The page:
The festivities progress over the weekend with Palm Sunday the finale for the first week, then continue on into the following week. But unlike San Miguel de Allende which is a heavily touristed area, there are no billboards or English-print newspapers with the Semana Santa schedule published. News of activities gets communicated via a Meet-up site, but one must be vigilant about monitoring the site. Even then, events are described in Spanish (go figure!) and therefore not always easy to weigh the relevance of the attraction.
Often times, news spreads by word of mouth from friends, landlords, classmates. Other times, it comes about by following a set of clues. In Mexico, this typically starts with an abundance of flowers being carried by the women and children. Or it might be a particular food or toy that begins to appear with some frequency as I encounter people along the street. There is an inexplicable “something” in the air that lends itself to the hint of celebration.
In the case of “Holy Thursday,” or “Maundy Thursday” as it is known in the States, news comes newly acquired friend Peggy. As we both hurry off in our separate directions, she shouts back at me, “Don’t forget, it’s the day to visit seven churches!” Huh??? Another Catholic tradition with which I am unfamiliar. I call back to her, “What’s that about?” She’s off to meet a friend for lunch, but quickly reiterates the local tradition is to visit seven churches on Holy Thursday. But I am left not only wondering why, but also whether I can even locate seven churches within the walking radius of the small Historico Centro of Guanajuato.
Soon along my commute across town, I am seeing signs of the ritual. Women and young children are all carrying bunches of tiny daisy-like delicate white and yellow flowers gripped in their hands. Street food vendors have appeared on corners that were previously vacant. Massive wooden doors at the center of church buildings that are typically closed like a fortress are now open, and people are waiting in line to enter. There are handmade signs directing foot traffic to enter in one door and out the other, as people file past the statue of the crucifix as if it were a recently deceased dignitary lying in state.
As a person who professes to be “non-religious,” I’m still not sure why I feel compelled to participate in this tradition. Maybe it’s the gauntlet of locating seven churches as if it were some kind of traveler’s scavenger hunt. But as I pass the small church on my way home, curiosity gets the better of me. I can’t resist the urge to join the line of the devout queuing up, to see what all the fuss is about. Then another and another.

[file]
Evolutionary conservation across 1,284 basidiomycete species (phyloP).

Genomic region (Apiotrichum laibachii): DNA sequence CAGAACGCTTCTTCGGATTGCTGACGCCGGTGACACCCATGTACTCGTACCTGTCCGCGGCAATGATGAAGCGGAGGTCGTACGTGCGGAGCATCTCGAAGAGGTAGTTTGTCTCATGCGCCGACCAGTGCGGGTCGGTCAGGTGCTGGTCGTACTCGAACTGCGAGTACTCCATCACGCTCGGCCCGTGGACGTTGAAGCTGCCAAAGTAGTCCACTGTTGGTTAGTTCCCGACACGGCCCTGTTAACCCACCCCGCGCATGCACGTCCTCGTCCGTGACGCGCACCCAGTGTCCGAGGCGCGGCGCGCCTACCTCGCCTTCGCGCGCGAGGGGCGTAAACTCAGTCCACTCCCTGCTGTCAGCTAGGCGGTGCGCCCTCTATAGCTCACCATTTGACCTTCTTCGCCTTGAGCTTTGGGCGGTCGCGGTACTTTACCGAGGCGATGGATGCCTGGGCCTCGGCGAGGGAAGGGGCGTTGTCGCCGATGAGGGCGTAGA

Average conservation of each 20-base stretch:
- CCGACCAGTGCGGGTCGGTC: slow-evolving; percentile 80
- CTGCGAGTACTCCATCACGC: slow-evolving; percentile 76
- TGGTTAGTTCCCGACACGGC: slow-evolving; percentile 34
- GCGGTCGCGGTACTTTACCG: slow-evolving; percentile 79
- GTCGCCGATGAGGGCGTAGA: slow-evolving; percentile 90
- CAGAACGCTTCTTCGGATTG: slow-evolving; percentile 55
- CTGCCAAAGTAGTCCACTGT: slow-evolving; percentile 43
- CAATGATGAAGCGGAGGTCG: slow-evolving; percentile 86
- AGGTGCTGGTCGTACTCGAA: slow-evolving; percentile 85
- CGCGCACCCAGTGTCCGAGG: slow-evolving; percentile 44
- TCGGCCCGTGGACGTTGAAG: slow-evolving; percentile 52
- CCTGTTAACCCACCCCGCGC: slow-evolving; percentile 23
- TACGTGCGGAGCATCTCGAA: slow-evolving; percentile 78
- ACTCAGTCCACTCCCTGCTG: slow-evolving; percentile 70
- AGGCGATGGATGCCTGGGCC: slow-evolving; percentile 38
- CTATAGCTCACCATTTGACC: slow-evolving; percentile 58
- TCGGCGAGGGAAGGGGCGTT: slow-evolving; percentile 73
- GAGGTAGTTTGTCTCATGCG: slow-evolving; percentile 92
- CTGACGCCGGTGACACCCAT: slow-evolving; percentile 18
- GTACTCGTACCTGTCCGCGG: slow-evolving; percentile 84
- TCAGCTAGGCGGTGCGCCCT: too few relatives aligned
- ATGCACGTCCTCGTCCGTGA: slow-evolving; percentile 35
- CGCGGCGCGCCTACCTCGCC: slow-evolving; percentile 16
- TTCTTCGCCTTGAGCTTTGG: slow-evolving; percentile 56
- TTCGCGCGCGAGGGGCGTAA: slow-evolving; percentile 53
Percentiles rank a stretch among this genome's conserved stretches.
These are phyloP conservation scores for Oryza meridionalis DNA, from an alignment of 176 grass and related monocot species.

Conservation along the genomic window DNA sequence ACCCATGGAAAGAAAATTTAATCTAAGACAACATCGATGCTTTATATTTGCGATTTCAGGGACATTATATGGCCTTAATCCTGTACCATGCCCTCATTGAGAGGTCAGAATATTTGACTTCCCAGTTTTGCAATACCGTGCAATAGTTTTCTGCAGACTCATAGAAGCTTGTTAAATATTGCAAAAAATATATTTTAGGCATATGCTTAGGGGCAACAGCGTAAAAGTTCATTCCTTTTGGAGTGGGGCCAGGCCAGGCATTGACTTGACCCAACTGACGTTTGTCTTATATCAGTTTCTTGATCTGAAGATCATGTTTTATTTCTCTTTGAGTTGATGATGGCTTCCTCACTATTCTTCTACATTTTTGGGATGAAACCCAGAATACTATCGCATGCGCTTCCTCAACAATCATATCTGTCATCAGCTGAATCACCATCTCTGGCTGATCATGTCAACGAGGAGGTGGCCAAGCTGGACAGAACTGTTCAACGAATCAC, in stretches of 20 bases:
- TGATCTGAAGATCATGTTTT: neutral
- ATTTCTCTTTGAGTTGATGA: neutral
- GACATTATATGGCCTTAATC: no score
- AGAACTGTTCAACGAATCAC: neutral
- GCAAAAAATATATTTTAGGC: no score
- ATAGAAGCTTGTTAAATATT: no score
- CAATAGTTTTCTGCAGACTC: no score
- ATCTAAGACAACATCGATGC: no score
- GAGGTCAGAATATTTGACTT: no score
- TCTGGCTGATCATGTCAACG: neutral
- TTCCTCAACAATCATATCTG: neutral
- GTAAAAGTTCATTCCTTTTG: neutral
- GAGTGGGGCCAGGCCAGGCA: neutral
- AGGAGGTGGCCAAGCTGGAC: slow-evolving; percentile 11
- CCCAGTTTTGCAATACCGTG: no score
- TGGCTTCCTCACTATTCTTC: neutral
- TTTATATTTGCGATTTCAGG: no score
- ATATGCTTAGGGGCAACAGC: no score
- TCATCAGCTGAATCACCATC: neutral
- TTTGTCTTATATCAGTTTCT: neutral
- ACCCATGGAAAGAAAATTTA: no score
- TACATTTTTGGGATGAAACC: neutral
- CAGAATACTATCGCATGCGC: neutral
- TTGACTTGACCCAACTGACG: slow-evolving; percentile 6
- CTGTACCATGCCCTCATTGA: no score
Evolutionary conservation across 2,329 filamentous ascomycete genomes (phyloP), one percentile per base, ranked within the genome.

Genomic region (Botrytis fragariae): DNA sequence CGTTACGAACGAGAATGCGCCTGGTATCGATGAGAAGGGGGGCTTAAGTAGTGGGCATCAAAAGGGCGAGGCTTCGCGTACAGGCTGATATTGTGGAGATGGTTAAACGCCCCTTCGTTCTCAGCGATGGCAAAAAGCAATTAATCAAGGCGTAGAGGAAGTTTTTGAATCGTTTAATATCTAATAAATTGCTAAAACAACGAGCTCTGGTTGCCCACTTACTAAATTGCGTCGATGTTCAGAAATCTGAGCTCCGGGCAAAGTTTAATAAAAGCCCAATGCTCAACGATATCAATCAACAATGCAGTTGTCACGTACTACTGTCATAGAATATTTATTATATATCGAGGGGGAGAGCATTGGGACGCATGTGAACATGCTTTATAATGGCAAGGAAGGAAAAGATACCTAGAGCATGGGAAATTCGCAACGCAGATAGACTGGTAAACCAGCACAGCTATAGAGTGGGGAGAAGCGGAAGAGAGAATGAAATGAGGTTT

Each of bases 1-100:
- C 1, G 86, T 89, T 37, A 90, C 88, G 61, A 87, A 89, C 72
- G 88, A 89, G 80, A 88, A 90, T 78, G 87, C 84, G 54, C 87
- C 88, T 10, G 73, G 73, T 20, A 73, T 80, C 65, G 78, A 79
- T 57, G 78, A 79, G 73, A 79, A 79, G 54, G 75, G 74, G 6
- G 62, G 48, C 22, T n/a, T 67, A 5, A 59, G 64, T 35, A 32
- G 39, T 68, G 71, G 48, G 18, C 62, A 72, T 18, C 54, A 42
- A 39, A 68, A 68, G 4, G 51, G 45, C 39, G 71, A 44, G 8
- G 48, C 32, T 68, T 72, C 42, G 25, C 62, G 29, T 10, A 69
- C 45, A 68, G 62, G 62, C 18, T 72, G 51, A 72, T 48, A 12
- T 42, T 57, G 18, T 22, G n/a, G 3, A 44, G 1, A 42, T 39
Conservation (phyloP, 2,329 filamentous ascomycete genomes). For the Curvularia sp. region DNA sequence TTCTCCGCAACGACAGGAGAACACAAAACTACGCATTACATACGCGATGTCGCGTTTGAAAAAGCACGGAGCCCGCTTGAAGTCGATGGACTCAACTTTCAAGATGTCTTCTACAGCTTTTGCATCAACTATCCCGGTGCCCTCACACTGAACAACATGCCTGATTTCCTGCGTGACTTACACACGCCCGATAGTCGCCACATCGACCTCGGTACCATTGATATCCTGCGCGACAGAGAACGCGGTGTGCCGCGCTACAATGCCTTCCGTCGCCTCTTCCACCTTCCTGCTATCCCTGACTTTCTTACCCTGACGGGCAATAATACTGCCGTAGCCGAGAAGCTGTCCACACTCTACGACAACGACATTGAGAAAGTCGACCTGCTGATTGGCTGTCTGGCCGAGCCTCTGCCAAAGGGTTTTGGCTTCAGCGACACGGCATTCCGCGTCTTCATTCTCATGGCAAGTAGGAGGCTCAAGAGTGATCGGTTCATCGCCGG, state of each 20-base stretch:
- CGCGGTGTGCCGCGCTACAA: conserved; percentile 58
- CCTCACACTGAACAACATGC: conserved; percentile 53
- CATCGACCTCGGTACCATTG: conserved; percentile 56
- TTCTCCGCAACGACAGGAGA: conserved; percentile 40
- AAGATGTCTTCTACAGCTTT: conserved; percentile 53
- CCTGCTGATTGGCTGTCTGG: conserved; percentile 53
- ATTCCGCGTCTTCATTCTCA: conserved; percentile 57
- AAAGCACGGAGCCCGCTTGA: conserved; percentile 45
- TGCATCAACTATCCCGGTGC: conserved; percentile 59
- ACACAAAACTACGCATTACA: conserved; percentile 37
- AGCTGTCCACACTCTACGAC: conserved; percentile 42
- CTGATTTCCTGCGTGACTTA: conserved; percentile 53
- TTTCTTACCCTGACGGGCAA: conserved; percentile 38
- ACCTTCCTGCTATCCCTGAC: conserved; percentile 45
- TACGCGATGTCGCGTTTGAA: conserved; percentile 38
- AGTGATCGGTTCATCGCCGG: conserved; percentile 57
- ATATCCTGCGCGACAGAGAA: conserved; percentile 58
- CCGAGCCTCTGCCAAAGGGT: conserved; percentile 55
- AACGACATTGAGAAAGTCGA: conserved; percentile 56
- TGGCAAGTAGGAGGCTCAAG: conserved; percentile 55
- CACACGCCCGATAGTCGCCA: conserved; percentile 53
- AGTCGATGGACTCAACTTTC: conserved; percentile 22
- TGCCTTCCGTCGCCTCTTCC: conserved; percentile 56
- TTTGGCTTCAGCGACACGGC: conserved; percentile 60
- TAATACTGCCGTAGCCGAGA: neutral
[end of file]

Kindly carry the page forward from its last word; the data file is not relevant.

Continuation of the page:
There is lots of symbolism going on inside each of the churches. Tables in all corners offer small bread rolls the size of golf balls…”pan” in baskets. There are hand-knitted lanyards of white and purple yarn. Small glasses of water are being dispensed. And tiny clay pots filled with rice. Each of these items has some significance to the line of solemn devotees on either side of me as they make their offerings and carefully select their items of choice. But I have no idea what they all mean. I am the epitome of “which of these is not like the other?”
Slowly but surely, I begin to piece it together. In my limited Spanish, I am able to translate one clue after another. The rice in small clay pots, which I assumed was for consumption, turns out to not be for consumption at all, but rather to dehumidify the salt within, the symbol of the earth. The colors of the chamomile, known as “manzanilla” in Spanish, represent white for purity, yellow and green for humility. The bread, of course, “the body of Christ.” The crocheted lanyards are reminiscent of the ropes and chains that bound Christ to the cross, and now bind the devout to the teaching. (These are my rough translations, based on handouts given out in Spanish.)
By the time I reach the Plaza la Paz, about a half a dozen blocks from where I started this quest, I’ve already hit five churches. Funny that most of these were never obvious to me before now. Like an obstacle in the middle of the street, I just walk past them. But this visitation has given me a reason to slow down, step inside, and appreciate the ornate beauty and devotion the Catholics of Mexico have toward their faith. On one hand, one could say look at all that money that went into the building of churches that could have been used to feed and clothe needy people. On the other hand, witnessing it first hand, I realize it continues to “feed” them in a different way.
I never did succeed in my game of “Clue” at pinpointing the exact significance of the number “seven” in this tradition. From doing research, I learned it originated in Ancient Rome, and spreads as far and wide as Poland to the Philippines. Some sources indicate it is related to the Seven Sorrows of the Virgin Mary. Others suggest it’s about the seven locations Jesus visited in between his sentencing and the crucifixion, thereby symbolizing keeping Jesus company throughout his last night. Since Guanajuato observes this tradition during the daytime, I tend to think it’s the former. Either way, it signifies what they believe to be Christ’s sacrifice of love for the salvation of their souls.
Personally, I prefer to take sanctuary in the non-material realm. As the quote goes, “Nature is my religion and the earth is my church.” But appreciating different cultures and customs through visiting other countries just serves to add a few more chapters to my own personal “Bible” of life.